Is God’s knowledge the same as His power?
Some have claimed this. Augustine said, “We see the things that you have made because they exist; they exist, on the other hand, because you see them.” In the same sense, Thomas Aquinas speaks of God’s knowledge as the “cause of things.” Likewise, many Reformed and Lutheran theologians. Against this idea we note:
a) That it is certainly true that every act of will in God and every expression of His omnipotence is accompanied by knowledge, and thus one may speak of an effectual knowledge.
b) That this, however, will always be a figurative way of speaking that may not lead us to identify the knowledge and power of God.
c) That God’s knowledge and power must be distinguished is clearest from the fact that they have different objects. God knows all that is possible. His power is active only with respect to all that is real, and in a very different sense.
How does one distinguish God’s knowledge with reference to its objects?
a) Into necessary knowledge and a free knowledge.
b) Into a knowledge of simple comprehension and a knowledge of vision.
What is meant by the distinction between necessary and free knowledge?
The objects of necessary knowledge are God Himself and all that is possible. It is called necessary, because it is not dependent on an expression of will in God. God is as He is, an eternal necessity reposing in Himself; also what is or is not possible is determined with equal necessity by God’s perfect nature. One should note, however, that this necessity does not lie in a compulsion above God but in God’s being itself.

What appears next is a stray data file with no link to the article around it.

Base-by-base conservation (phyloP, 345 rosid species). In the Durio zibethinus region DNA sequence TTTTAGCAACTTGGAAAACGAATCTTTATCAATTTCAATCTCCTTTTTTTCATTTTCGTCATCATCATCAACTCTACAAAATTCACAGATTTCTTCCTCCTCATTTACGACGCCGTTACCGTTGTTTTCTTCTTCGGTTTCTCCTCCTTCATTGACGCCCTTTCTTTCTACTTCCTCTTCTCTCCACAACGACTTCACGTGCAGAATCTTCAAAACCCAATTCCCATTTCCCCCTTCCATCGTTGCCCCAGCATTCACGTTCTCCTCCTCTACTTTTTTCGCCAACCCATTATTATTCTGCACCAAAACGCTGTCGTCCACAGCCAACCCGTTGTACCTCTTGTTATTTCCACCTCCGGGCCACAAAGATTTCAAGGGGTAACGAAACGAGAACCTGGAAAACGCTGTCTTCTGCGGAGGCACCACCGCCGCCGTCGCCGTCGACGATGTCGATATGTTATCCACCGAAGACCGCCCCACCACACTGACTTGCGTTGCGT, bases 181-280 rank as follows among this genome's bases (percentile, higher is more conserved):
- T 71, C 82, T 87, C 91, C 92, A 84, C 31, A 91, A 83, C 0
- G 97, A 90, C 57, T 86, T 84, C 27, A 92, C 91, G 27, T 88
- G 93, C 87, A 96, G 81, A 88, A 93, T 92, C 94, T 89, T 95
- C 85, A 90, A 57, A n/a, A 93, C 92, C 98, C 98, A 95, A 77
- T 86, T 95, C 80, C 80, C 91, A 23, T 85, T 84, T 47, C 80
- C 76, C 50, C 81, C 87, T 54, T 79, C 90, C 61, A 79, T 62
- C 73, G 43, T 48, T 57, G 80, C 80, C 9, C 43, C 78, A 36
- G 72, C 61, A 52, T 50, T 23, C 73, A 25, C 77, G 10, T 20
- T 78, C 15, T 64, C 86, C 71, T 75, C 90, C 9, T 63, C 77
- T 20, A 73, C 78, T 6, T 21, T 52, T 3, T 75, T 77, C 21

The objects of free knowledge are all actual things outside God, that is, that actually have been, still are, or will be. It is called free because the knowledge of these things as existing depends on God’s omnipotent decree and was by no means an eternal necessity.
One should note that the objects of free knowledge are simultaneously objects of necessary knowledge, but then not as actual but as purely possible.
What is meant by the distinction between a knowledge of simple comprehension and a knowledge of vision?
It is the same s the previous distinction. The knowledge of simple comprehension extends to all that is possible; the knowledge of vision, to all that is actual in the sense described above.
In which two respects, however, is the knowledge of simple comprehension distinguished from necessary knowledge?
a) God is clearly the object of necessary knowledge but not of the knowledge of simple comprehension. Yet, the latter, as the name indicates, comprises only that which is purely possible.
b) Actual things are also objects of necessary knowledge insofar as they are likewise possible. It seems that they must be excluded from the knowledge of simple comprehension because we are dealing here with a simple comprehension, that is, a comprehension that excludes all that is actual.
- Geerhardus, Vos. (2014) Reformed Dogmatics. Bellingham, WA 98225: Lexham Press.